My dear friend says she cannot accept Jesus as Lord because if the Messiah had already come to earth, the world would be different.  While it’s true that things are a mess—divisiveness (even in the church), poverty, disease, civil unrest, wars—scripture assures us that the world is different.  In fact, the kingdom of heaven is being built all around us. God is reconciling the world to Himself even now.  That’s good news!

Evidence of that reconciliation might seem elusive.   But James Bryan Smith assures us in his book, The Good and Beautiful Life, that the kingdom is both a present reality and a future promise.  He calls this “the Gospel many people have never heard.”  Jesus said to those around him, “Repent, for the kingdom is here.”  He was saying that God had broken through and was now in their midst, and the work of reconciling the world had begun.  This is the work to which the church is called.

The Gospel is a two-part message.  First, we are loved by God and rescued from our sins that have separated us from God; second, we are invited and empowered to be agents of reconciliation, to partner with Jesus to bring heaven to earth.  Jesus felt so strongly about part two of the message that he talked about it more than any other subject:  more than money, more than sin, more than hell.  Most Christians are comfortable with the first part of the message because the church does a good job of teaching it and proclaiming it, but the second part is often less familiar.  Why is that?

I think that sometimes the church gets caught up in cultural issues and politics and feels pressured to take a stand.  Sometimes it gets bogged down by the world’s troubles, which are many.  Plus, the church is people, and people live in the real world, and sometimes we get distracted by the demands of life.  The church does its best to help us navigate our often complicated lives.  But what would happen if the only message the church preached was the one Jesus himself shared more than any other in his time of earthly ministry?  Would that get boring after a while?  Would it be relevant?  I think we need to notice that Jesus didn’t worry about being interesting or relevant.  He just loved and served people, and God changed their hearts.  And the kingdom grew in their changed hearts.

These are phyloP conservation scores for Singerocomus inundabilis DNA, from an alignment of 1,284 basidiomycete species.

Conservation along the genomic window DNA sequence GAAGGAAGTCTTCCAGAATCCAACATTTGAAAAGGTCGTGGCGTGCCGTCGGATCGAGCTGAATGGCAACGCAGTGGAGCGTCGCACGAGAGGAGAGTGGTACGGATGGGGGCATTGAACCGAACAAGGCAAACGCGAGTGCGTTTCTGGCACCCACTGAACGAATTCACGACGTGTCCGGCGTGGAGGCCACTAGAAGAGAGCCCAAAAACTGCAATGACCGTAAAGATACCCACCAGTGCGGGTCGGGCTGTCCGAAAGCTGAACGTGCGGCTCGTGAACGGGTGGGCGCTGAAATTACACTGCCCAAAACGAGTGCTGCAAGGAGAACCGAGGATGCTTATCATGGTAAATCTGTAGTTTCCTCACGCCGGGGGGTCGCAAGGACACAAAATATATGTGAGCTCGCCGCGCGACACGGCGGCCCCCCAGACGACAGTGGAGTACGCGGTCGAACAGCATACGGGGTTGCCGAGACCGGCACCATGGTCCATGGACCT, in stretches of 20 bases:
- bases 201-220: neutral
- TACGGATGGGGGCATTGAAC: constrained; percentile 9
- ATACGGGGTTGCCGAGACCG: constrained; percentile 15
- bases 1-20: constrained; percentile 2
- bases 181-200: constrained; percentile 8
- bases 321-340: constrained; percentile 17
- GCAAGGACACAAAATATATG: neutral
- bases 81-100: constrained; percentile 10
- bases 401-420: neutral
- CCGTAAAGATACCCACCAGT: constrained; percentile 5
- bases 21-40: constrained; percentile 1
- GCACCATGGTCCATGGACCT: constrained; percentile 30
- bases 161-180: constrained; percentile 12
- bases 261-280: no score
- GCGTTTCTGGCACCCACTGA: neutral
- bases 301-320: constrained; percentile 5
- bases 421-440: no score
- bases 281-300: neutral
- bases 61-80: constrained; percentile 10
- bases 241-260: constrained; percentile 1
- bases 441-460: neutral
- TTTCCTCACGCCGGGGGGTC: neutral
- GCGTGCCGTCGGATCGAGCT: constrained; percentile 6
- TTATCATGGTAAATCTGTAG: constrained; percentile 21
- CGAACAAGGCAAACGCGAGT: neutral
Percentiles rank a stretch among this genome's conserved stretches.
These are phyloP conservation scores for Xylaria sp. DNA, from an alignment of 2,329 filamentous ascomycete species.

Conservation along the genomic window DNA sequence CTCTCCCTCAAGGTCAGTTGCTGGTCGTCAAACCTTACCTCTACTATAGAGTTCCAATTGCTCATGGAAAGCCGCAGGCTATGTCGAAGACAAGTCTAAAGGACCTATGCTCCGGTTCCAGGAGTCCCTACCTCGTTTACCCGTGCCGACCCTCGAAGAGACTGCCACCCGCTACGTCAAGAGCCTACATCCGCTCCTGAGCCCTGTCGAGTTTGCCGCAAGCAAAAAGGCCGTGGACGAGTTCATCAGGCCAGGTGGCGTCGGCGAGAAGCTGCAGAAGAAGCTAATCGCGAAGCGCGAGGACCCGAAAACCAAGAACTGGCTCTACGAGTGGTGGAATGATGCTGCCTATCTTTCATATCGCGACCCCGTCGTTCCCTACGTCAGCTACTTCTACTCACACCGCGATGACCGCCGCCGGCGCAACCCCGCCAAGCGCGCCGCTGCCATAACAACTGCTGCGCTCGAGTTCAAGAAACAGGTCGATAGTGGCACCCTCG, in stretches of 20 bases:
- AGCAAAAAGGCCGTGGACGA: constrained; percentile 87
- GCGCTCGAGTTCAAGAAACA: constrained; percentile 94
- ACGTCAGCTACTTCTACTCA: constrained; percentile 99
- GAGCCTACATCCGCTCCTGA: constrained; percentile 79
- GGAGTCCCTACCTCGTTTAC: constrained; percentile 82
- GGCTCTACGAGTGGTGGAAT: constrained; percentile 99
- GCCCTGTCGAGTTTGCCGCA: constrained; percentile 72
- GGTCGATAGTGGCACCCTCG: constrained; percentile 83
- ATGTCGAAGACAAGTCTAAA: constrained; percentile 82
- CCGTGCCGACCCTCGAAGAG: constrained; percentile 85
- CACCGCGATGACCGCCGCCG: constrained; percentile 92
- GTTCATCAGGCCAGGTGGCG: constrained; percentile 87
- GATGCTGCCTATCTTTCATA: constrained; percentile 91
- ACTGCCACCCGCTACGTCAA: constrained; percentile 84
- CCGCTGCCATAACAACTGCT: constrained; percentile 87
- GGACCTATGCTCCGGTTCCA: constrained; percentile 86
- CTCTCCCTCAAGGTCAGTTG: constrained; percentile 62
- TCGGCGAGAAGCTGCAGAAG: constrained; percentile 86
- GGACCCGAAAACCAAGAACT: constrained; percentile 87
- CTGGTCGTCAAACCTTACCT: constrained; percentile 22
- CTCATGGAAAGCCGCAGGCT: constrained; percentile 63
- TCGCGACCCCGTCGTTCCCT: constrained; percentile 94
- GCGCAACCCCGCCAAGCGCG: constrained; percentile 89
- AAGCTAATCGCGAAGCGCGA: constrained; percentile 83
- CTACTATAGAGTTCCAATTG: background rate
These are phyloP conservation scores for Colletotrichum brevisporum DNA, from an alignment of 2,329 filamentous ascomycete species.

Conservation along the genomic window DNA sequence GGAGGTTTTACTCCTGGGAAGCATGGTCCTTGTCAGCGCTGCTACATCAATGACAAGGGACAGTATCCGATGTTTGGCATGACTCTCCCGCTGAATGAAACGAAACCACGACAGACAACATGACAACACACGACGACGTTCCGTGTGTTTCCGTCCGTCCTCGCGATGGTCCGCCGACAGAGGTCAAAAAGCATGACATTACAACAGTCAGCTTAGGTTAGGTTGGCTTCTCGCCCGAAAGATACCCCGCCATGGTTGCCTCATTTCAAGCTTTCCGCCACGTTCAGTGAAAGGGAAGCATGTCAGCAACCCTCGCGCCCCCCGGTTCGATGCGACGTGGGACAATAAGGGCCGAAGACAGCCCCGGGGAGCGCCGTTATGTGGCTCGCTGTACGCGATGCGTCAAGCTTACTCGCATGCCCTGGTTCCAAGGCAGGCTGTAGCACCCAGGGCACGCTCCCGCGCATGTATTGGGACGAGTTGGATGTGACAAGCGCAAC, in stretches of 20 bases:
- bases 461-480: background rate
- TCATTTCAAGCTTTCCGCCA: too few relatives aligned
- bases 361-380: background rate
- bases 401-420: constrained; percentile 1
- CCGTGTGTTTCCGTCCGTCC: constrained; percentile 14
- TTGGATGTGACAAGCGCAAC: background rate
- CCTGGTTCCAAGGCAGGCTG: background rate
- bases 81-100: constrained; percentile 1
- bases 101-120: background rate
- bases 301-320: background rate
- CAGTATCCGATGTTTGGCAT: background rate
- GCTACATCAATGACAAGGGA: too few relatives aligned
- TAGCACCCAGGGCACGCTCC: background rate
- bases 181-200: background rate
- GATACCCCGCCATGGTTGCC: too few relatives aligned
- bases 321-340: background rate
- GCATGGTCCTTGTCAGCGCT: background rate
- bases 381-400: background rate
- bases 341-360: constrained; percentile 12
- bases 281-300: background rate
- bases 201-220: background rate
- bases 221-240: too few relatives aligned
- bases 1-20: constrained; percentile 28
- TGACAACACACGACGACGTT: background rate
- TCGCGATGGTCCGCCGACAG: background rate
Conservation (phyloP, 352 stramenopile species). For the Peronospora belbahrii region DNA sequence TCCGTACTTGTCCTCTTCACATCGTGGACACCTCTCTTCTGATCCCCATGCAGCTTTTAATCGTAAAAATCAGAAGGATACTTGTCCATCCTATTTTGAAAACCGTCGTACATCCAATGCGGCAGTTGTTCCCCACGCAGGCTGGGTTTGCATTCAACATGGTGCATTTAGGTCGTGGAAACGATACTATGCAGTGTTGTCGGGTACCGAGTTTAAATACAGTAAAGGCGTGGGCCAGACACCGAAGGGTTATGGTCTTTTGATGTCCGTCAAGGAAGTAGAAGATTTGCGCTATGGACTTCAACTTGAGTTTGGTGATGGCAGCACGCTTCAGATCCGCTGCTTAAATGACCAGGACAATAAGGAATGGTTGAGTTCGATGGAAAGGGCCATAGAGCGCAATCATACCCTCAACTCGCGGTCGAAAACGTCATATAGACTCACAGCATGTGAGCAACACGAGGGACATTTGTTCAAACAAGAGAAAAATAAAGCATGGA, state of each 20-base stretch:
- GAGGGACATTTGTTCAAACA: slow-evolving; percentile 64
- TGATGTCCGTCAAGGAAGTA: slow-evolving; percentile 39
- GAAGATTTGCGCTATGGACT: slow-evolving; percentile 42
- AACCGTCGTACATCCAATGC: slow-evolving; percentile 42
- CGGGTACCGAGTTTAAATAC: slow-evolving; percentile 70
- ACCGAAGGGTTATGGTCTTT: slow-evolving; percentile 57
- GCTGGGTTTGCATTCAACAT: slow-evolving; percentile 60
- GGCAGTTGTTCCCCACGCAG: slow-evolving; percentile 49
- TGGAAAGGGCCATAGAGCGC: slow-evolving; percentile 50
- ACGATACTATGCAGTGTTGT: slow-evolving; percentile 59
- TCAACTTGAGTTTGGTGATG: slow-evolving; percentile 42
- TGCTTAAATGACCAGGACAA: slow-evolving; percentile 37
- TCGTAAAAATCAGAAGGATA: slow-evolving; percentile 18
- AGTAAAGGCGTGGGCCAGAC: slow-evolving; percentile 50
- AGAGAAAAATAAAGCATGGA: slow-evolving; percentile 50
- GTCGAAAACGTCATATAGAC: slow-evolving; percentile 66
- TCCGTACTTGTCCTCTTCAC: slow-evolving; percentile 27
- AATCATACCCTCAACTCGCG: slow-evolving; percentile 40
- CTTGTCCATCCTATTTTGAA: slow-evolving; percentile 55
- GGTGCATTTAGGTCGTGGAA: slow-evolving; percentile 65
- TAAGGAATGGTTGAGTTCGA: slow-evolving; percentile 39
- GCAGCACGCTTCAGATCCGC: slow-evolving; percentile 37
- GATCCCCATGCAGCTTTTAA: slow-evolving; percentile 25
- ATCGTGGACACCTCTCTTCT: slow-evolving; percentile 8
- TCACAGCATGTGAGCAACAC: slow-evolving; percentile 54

If we believe the kingdom is only a future promise, we can probably be content to sit back and wait for the last day, when Jesus returns to reclaim his earthly throne.  But as we grow into discipleship, we must realize that as adopted sons and daughters of the King, we are gifted, empowered, and sent out to feed, clothe, heal, and comfort the world.  Jesus calls us to come back to the one, true, original Gospel.  He said we must turn away from our old selves (repent) and experience a renewal of our hearts, and then we must take the good news to the people in our neighborhoods and our world, so God can change their hearts, too.  After all, the kingdom of heaven is built on the broken ground of human hearts, both today and in the future.  Look—it’s all around us.

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